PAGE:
Law360 (May 14, 2020, 10:27 PM EDT) -- Thompson & Knight LLP's recent firing of a document services manager who referenced guns in a Facebook rant lambasting a store's rule requiring him to wear a mask could foreshadow contentious interactions that await employers if returning workers bristle at new safety mandates.
The Texas-based firm late last week said it had learned an administrative employee made a "threatening and offensive" post on his personal social media page that was "a complete violation" of the firm's values and its commitment to health and safety of surrounding communities. The firm said it fired the worker and "notified the proper authorities" about the post.
Thompson & Knight's decisive action apparently came in response to a post made by now-former manager Kevin Bain, who wrote any business that tells him to wear a mask will lose his business "forever," with references made to guns and ammunition.
Attorneys told Law360 that this incident serves as an example — albeit an extreme one — of the type of pushback employers may get from some workers who balk at rules requiring masks or social distancing, which have become political flashpoints but are being widely adopted by businesses as they reopen amid the COVID-19 pandemic.
Donald Schroeder, a partner at Foley & Lardner LLP, said there's "no question" some workers will chafe at new policies put in place when businesses start reopening and they return to physical workspaces.
"I certainly think this is going to be an issue; it just hasn't happened yet because nobody has gone back to work," he said. "It's just human nature that people are going to express frustration, express concern, express anger about changes that will come. ... We're right on the cusp of it."
Particularly when it comes to masks, workers can have many reasons for wearing them, including medical reasons.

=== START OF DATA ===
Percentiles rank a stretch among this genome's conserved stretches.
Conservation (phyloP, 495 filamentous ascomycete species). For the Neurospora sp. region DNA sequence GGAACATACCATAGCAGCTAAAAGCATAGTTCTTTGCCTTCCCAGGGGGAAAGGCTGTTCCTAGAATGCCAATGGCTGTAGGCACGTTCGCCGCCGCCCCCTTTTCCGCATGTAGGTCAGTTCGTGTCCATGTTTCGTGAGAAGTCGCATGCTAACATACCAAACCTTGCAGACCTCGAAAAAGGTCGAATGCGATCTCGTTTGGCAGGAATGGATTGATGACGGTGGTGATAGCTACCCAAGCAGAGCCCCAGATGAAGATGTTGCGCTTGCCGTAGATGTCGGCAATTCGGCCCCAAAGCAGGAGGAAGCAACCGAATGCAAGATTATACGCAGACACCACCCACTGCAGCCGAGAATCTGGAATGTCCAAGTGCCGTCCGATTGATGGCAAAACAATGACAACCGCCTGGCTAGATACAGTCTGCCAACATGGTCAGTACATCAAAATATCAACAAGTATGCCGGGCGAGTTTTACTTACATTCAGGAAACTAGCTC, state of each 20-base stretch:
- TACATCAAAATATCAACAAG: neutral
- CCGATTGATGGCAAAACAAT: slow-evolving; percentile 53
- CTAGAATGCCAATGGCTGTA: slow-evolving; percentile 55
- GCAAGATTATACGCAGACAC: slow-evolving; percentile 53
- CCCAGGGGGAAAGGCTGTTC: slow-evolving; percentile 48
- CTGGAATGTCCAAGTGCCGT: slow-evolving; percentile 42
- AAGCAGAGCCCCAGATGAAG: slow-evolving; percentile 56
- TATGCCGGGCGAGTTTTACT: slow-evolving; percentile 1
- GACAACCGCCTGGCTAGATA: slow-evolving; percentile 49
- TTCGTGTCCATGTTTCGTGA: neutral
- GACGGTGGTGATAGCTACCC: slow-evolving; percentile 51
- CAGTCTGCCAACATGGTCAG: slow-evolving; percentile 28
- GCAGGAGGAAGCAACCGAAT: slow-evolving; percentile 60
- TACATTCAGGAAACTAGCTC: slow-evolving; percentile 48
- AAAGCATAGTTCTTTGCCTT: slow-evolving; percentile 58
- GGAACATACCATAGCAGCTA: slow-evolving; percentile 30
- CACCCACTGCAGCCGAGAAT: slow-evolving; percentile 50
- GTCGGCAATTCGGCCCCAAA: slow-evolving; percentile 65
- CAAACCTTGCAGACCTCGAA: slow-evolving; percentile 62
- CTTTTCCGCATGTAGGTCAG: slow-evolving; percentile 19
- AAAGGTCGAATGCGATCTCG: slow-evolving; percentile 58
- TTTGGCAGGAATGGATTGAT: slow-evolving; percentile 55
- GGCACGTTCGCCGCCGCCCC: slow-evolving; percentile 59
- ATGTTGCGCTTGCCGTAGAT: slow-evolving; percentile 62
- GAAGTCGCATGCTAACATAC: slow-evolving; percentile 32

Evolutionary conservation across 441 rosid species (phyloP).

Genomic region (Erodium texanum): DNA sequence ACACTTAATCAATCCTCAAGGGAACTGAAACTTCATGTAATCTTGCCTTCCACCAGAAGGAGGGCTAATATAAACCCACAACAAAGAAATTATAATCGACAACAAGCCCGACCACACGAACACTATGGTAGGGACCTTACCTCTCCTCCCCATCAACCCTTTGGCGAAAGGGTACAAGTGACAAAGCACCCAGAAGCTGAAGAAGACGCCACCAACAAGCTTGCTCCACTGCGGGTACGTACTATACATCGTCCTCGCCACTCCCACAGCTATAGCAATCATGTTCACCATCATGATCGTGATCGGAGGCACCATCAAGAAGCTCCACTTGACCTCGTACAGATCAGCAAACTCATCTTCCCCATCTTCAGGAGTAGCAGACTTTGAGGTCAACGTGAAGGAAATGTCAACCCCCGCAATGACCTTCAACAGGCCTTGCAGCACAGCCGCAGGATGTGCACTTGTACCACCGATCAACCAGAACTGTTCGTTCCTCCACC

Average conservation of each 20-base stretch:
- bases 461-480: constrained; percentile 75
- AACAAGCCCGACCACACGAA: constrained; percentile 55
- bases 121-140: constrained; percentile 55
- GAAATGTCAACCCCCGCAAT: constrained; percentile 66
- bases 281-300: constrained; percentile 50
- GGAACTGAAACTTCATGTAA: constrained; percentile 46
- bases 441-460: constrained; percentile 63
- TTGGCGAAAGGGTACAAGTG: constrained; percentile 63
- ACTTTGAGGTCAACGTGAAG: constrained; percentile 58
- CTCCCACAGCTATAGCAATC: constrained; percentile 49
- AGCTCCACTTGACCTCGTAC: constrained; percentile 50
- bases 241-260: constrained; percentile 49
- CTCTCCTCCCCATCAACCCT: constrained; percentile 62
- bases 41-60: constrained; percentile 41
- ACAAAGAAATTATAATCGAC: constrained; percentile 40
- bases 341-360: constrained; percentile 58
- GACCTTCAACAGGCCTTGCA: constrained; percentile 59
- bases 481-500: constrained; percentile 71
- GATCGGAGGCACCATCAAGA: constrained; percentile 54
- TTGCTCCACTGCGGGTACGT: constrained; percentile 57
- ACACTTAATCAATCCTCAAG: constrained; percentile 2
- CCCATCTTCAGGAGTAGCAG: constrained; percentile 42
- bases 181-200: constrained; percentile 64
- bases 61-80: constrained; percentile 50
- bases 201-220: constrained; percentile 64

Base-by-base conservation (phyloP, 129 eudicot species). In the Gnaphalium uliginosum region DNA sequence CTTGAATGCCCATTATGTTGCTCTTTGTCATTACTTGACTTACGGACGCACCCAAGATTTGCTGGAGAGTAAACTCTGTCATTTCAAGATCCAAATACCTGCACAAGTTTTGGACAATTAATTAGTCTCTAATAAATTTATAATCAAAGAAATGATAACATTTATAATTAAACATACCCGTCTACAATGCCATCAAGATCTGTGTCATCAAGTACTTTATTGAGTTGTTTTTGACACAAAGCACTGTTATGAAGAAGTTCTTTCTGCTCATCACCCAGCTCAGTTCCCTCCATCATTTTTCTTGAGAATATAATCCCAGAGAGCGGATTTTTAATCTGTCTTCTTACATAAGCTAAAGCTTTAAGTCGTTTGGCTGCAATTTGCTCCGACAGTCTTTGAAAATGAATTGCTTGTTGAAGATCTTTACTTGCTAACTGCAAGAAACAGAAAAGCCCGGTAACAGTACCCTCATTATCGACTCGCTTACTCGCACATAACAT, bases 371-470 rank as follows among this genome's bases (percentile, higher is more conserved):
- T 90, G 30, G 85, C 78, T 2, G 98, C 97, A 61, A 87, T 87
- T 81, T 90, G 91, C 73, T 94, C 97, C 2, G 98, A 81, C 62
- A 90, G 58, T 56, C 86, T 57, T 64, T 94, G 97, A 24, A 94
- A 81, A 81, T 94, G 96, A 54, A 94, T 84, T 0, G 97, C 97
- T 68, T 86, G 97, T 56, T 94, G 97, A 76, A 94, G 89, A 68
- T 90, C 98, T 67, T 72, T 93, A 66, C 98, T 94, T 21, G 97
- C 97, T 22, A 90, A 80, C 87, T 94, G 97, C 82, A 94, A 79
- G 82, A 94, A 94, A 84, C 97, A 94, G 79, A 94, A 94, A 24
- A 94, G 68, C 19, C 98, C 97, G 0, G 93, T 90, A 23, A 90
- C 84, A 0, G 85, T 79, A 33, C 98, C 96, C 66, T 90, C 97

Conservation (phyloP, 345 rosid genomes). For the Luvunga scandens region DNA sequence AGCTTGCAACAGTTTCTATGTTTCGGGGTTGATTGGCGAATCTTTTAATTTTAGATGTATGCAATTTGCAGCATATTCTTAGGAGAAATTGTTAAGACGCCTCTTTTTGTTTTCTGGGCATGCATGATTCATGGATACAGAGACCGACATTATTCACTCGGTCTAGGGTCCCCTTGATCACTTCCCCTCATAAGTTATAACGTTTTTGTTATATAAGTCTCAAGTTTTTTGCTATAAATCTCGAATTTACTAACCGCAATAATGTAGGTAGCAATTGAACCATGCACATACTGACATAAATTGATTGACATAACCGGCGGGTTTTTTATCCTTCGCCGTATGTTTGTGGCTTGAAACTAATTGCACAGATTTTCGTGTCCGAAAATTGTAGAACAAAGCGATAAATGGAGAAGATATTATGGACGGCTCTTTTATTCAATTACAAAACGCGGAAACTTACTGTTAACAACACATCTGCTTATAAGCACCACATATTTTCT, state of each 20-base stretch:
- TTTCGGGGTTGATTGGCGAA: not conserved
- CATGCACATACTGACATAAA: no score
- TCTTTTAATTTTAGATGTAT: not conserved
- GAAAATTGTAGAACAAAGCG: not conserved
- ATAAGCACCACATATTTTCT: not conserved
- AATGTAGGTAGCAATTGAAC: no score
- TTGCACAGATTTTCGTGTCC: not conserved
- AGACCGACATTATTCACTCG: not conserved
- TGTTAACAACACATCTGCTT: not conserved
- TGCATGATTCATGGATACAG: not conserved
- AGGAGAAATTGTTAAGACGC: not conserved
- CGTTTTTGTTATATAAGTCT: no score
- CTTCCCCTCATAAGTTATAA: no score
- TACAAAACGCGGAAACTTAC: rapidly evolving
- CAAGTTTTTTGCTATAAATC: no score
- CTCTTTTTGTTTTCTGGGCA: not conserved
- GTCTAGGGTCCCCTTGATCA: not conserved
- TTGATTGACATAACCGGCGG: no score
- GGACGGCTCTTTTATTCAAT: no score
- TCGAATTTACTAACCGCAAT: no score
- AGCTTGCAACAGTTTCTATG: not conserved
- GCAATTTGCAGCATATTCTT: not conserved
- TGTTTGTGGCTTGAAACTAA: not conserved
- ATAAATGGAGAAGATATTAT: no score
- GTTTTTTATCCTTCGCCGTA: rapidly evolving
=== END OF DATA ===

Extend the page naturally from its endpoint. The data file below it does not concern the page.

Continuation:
Kristen Gallagher, a Las Vegas-based partner at McDonald Carano LLP, said employers may well be within their legal right to make workers follow safety policies regardless of whether they agree, yet cautioned that circumstances may vary for individual workers and specific industries.
"If people don't want to be wearing protective gear, I think an employer can certainly have a policy in place that requires it depending on their type of business," Gallagher said. "Of course, there are exceptions — an employee might have a certain condition or certain situation where they can't wear a mask safely, so there has to be that discussion with the employer and the employee."
#MeToo Protocols Offer Insight
Besides expressing hostility toward having to wear a mask, Bain's post included coarse language and threats of violence.
It read: "It's time to stop this BULLSHIT. Do I have to show the lame security guard outside of a ghetto store my CV19 test results? I will show him my Glock 21 shooting range results. With Hornady hollow points. Pricey ammo, but worth it in this situation."
The post continued: "They have reached the limit. I have more power than they do ... they just don't know it yet." A Glock 21 is a semiautomatic handgun, and "Hornady hollow points" are a type of bullet.
While the Thompson & Knight situation wasn't squarely in the employment context since Bain wasn't referencing a policy the firm had in place, it serves as a warning that some workers may not embrace directives to keep wearing face masks, even from employers.